The hysterical reaction to Indiana’s law can only be described as insane. As we noted here, there is a federal RFRA that governs federal laws, 19 states have their own RFRAs, and ten other states have adopted the “strict scrutiny” standard of the Indiana statute by judicial opinion. Governor Dayton is perhaps unaware that Minnesota is one of those ten states. Hill-Murray Fed’n of Teachers v. Hill-Murray High School, 487 N.W.2d 857, 865 (Minn. 1992); State v. Hershberger, 462 N.W.2d 393, 398 (Minn. 1990).

Today, Michael Barone’s article offers this explanation for what’s at stake:

The Indiana law is substantially identical to the Religious Freedom Restoration Act, passed by Congress by a near-unanimous vote in 1993 and signed with brio by Bill Clinton. It was a response to a Supreme Court decision upholding an Oregon drug law against members of the Native American Church who had claimed their religion requires drug use.

RFRA sets up a balancing test, to be employed by courts. Government cannot enforce a statute requiring people to violate their religious convictions unless it can demonstrate a compelling interest in doing so, and proceeds to do so by the least restrictive means possible.

This is in line with longstanding American tradition. The First Amendment, ratified in 1790, guaranteed Americans the “free exercise” of religion. The Framers knew that their new republic included Quakers, Jews, Catholics, Protestants, atheists, even perhaps a few Muslims. They wanted all to be free to live, not just worship, but live, according to their beliefs.

There’s little doubt that this week’s firestorm is purely political. These LGBT organizations know the laws on the books, though I can’t say the same about Gov. Dayton. As Barone says, RFRAs impose “a balancing test” for the judiciary to follow in determining whether the government can limit a person’s right to live out their religious beliefs. What RFRAs do, too, is tell government that they must use the least most intrusive remedy if they can demonstrate a “compelling interest” in limiting a person’s right to practice their religion.

This isn’t new. As Mr. Barone highlights, this “is in line with longstanding American tradition.” I’d hope that the judiciary wouldn’t take a sledgehammer to people’s religious rights. Apparently, that’s the remedy these LGBT activists want.

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Al Franken and Sherrod Brown are just 2 of the Democratic senators that want to limit political speech. Truthfully, all 55 senators that caucus with the Democrats think that political speech should be regulated by the Senate. Here’s Sen. Brown’s latest attack on the First Amendment:

Dear ,

Where to start with Citizens United?

It’s brought unprecedented outside spending into our elections. It’s undercut the public’s faith in their elected officials. And it’s cowed Congress by putting a target on the back of any member who tries to stand up to special interests — like they did with me, when special interests spent $40 million against me in 2012.

Corporations are not people. The Declaration of Independence doesn’t say that “all corporations are created equal.” And there’s no good reason to pretend that corporations have the same rights as real, flesh-and-blood people.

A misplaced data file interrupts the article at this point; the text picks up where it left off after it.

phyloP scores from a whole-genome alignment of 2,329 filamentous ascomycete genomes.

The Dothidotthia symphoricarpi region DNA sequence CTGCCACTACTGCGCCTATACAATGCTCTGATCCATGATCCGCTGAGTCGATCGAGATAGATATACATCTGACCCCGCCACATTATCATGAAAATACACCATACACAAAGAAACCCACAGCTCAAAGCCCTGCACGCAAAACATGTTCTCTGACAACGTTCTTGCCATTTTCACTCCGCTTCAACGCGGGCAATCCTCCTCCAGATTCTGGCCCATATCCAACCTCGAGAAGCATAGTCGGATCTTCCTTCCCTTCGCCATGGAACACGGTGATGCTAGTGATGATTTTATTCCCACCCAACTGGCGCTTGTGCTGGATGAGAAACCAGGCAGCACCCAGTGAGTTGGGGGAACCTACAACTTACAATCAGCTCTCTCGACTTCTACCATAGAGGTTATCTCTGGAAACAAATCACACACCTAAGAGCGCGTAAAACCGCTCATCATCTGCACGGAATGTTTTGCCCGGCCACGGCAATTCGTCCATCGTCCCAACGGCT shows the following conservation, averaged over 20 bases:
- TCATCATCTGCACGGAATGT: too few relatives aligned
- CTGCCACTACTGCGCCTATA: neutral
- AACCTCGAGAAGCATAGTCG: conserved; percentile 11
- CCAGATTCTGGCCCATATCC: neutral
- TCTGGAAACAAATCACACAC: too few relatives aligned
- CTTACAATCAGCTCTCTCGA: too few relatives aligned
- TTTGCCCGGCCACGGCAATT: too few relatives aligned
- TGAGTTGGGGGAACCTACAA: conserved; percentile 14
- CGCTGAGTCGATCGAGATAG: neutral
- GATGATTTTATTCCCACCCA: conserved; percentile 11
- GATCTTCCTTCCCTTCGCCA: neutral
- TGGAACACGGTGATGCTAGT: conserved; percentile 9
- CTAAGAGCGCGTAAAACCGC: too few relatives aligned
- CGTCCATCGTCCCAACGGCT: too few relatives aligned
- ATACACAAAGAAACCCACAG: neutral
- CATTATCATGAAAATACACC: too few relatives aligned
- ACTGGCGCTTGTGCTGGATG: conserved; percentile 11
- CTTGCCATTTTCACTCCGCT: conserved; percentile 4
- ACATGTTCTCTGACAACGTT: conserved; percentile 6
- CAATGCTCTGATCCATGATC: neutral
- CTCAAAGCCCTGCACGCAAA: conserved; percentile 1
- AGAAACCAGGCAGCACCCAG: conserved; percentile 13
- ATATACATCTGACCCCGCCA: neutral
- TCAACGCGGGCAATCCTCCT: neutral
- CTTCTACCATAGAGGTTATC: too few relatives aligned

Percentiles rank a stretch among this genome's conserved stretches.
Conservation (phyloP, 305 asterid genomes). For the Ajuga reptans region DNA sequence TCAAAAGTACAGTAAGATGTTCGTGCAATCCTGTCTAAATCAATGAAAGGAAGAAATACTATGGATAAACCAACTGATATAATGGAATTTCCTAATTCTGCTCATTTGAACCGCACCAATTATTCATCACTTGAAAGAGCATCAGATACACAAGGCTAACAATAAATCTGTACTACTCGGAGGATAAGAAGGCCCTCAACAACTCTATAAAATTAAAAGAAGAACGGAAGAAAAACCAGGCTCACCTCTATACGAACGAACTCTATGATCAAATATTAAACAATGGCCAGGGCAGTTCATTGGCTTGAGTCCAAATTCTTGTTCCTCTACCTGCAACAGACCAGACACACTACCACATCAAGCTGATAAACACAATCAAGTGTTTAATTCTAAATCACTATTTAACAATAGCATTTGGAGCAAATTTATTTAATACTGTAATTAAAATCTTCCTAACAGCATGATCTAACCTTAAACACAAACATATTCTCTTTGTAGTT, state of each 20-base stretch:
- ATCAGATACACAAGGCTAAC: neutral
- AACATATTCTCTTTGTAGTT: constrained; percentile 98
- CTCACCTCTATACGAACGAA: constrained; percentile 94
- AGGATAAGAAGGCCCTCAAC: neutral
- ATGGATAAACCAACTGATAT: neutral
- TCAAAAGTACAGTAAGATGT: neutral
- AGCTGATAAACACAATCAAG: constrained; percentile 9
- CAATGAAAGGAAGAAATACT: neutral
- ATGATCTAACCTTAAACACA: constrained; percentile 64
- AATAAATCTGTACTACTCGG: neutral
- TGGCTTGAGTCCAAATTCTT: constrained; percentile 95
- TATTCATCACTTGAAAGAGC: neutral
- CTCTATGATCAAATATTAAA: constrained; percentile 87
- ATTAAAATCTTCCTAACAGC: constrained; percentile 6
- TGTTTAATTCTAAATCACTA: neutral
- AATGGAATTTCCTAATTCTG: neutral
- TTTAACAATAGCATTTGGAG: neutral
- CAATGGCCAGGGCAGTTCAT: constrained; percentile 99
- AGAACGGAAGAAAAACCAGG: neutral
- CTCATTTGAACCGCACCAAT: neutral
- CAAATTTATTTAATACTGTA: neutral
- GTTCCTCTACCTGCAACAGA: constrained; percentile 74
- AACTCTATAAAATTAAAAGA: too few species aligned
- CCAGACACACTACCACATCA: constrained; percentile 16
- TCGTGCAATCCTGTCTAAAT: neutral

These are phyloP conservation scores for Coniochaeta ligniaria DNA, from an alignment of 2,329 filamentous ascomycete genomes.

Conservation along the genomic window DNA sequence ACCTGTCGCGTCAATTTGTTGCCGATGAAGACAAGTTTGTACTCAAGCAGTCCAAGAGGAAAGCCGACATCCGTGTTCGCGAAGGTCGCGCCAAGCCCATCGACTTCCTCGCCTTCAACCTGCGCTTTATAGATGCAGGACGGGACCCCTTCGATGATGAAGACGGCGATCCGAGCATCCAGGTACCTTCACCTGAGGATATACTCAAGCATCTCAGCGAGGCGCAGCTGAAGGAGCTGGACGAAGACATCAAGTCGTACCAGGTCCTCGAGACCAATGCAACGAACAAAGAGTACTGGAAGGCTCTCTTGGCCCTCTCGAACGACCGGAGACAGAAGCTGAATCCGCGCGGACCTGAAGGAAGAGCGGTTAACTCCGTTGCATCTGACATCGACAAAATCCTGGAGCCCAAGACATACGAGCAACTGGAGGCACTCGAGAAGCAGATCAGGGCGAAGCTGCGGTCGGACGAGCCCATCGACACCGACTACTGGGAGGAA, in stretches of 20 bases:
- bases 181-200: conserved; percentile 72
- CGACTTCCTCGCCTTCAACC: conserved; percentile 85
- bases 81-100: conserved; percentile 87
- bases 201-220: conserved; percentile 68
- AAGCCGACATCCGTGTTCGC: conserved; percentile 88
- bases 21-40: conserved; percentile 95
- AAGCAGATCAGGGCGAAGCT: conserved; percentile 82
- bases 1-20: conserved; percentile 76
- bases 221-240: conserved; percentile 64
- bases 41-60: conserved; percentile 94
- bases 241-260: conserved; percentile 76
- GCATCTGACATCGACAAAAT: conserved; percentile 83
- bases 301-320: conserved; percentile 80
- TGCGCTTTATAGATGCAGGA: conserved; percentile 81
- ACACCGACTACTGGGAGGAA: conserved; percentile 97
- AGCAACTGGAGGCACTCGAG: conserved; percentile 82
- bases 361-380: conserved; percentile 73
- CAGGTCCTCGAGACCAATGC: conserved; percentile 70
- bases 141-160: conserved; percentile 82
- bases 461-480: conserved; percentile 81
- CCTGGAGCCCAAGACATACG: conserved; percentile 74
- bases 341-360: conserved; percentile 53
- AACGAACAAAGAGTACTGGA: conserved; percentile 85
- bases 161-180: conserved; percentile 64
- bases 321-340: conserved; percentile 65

But that’s exactly what Citizens United does, and in the process, it allows corporate cash to flood our elections and distract voters from issues that really matter.

Citizens United has done major damage to our democracy. Today, we start undoing that damage. Add your name to mine and demand an end to Citizens United.

Thank you.

Sherrod

First, I’d love hearing Sen. Brown, or Sen. Franken for that matter, explain where in the text of the First Amendment it says that corporations don’t have the right of political speech. Here’s the text of the First Amendment:

Congress shall make no law respecting an establishment of religion, or prohibiting the free exercise thereof; or abridging the freedom of speech, or of the press; or the right of the people peaceably to assemble, and to petition the Government for a redress of grievances.

The Founding Fathers meant for there to be robust debate of the issues. Notice, too, that they mentioned that “people”, not individuals, should have the right to peaceably assemble or petition their government “for a redress of grievances.”

Further, I’d love hearing Sens. Franken and Brown explain how a union is a group of individuals but a corporation isn’t a group of individuals.

The truth is that the Democrats’ attempt to amend the Constitution is all about election year politicking. The Democrats should be forced to explain why pro-Democrat political organizations should have the right to participate in the political process but pro-Republican organizations shouldn’t be allowed to participate in the political process. Finally, I’d love hearing Sens. Franken and Brown explain why incumbents should have the right to regulate anti-incumbent political speech. Why should I think incumbents are honest arbiters of what is and isn’t acceptable political speech?

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Friday turned out to be a fantastic celebration in St. Cloud, thanks in part to the fantastic fireworks display. Thanks to Brad Veenstra’s excellent photography, LFR is able to share some of the best fireworks. First, there’s this picture:

This was one of my favorites:

Brad, Thanks for sharing these photos with LFR. They’re a job well done.